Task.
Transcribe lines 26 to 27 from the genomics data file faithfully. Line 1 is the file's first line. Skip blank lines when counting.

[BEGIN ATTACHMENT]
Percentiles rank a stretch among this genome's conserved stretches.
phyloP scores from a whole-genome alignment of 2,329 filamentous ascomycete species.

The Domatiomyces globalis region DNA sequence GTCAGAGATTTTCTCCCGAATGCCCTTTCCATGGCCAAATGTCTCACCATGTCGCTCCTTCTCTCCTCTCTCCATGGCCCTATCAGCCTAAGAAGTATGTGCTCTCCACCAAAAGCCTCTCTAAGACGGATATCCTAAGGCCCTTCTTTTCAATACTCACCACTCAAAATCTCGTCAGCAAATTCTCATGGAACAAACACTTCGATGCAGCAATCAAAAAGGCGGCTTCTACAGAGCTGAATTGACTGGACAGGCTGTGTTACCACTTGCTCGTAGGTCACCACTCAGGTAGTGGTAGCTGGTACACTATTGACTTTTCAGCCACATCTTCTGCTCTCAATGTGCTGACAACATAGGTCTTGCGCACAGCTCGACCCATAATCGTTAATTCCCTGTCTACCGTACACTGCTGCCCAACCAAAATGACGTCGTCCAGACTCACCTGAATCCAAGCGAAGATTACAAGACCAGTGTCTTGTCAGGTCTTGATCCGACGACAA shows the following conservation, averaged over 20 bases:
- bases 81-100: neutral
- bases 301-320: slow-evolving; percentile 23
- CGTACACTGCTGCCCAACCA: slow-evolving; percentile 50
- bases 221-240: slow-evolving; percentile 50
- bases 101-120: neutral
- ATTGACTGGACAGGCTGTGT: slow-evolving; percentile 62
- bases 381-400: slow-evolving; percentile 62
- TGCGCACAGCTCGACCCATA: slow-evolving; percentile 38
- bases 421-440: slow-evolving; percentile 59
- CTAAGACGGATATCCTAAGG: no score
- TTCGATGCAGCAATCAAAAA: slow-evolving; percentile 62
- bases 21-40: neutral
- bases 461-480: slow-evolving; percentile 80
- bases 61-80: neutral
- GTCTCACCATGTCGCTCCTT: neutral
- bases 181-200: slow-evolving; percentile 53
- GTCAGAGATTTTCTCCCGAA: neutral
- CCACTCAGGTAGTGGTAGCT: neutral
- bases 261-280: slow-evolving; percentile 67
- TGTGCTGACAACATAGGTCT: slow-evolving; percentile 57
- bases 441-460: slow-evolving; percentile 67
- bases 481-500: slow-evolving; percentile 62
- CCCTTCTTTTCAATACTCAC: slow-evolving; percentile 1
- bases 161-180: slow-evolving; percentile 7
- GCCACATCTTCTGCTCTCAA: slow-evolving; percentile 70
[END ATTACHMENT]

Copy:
- CCCTTCTTTTCAATACTCAC: slow-evolving; percentile 1
- bases 161-180: slow-evolving; percentile 7